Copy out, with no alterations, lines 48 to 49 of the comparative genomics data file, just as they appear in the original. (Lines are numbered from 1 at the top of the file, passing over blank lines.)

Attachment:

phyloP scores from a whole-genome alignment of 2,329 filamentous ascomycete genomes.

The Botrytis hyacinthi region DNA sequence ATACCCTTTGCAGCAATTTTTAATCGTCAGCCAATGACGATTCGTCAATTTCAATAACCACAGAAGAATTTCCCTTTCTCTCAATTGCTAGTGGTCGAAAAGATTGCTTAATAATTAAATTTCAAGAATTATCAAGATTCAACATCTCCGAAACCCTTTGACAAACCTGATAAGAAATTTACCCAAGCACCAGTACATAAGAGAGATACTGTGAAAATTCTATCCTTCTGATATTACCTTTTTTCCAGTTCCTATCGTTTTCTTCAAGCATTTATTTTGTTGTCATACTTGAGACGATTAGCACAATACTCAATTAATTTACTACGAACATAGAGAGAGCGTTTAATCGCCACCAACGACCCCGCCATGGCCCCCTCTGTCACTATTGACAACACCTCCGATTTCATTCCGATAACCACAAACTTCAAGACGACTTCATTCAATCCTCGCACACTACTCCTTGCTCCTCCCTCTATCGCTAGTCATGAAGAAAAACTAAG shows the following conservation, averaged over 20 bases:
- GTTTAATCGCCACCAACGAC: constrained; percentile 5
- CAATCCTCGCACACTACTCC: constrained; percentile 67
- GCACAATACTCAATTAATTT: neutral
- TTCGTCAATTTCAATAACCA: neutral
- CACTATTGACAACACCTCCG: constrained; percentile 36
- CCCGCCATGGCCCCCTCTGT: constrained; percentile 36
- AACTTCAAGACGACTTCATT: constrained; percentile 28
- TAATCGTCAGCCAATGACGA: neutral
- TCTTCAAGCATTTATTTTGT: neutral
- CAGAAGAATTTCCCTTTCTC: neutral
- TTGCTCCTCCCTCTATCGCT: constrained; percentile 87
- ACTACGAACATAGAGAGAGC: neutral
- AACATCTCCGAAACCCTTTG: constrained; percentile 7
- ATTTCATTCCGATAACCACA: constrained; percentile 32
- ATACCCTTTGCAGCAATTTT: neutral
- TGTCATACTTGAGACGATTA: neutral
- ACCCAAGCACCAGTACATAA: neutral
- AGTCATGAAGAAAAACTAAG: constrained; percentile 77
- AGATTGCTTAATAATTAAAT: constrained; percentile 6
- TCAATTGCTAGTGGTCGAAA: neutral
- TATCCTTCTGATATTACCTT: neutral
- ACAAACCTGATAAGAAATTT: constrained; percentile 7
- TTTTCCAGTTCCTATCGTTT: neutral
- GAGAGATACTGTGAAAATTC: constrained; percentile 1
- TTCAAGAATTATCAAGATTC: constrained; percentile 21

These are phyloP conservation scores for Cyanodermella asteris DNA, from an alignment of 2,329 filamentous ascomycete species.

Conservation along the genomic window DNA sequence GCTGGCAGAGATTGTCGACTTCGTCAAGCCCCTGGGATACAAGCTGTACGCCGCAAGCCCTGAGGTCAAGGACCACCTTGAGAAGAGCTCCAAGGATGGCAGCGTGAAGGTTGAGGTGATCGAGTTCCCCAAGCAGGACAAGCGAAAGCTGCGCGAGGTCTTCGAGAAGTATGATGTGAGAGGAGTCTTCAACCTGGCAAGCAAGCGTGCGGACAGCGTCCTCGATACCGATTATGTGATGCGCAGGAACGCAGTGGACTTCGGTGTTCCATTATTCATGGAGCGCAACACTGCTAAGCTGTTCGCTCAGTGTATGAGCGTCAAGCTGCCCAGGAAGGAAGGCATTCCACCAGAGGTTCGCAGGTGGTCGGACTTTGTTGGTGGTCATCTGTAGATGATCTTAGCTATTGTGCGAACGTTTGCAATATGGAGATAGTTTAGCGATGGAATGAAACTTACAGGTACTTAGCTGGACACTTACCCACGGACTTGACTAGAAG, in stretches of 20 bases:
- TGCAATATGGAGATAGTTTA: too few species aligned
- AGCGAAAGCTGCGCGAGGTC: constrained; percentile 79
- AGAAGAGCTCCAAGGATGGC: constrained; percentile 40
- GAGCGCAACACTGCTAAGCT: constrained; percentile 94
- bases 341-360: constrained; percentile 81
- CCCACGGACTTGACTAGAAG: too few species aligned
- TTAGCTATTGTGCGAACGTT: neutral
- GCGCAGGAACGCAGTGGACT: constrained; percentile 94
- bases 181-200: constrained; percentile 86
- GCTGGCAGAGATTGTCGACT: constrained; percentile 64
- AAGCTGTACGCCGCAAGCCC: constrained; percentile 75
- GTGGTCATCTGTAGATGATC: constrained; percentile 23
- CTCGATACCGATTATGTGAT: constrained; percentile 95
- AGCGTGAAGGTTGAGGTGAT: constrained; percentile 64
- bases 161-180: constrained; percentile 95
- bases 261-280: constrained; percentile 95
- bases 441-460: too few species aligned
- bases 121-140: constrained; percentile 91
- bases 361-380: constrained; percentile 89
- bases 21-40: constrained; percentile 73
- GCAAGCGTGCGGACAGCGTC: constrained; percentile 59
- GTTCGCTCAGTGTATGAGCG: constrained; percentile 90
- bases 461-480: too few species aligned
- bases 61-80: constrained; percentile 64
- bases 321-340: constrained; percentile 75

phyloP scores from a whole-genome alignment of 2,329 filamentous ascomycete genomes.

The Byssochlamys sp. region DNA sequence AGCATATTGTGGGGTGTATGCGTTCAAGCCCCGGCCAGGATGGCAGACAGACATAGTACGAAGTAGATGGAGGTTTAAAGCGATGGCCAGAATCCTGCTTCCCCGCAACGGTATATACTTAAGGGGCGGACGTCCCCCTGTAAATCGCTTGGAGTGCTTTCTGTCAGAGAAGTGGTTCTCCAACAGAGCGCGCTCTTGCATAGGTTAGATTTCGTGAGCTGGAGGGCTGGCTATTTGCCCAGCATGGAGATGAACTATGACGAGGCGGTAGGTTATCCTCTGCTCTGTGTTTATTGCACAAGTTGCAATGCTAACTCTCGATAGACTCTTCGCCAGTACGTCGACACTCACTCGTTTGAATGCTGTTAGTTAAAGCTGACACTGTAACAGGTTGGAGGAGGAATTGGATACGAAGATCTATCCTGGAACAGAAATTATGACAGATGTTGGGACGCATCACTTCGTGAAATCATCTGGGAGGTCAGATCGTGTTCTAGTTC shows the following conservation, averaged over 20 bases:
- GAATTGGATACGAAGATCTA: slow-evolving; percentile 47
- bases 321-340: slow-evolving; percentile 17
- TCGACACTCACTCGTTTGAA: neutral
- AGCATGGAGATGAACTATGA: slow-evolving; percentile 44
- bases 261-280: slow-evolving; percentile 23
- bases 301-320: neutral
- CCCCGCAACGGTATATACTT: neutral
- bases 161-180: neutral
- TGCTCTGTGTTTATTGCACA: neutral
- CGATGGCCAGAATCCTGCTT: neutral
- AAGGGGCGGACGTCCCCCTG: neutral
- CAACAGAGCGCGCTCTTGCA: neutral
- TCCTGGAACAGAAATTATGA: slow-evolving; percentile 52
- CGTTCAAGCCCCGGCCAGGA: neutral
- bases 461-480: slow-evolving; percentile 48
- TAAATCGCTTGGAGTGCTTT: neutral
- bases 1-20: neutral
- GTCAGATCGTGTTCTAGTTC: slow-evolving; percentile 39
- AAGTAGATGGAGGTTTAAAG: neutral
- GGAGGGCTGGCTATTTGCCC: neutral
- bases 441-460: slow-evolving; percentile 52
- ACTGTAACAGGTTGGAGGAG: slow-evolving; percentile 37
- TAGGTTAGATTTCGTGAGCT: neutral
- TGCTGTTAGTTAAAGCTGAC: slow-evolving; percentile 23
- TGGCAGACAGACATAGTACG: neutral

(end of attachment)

- bases 361-380: constrained; percentile 89
- bases 21-40: constrained; percentile 73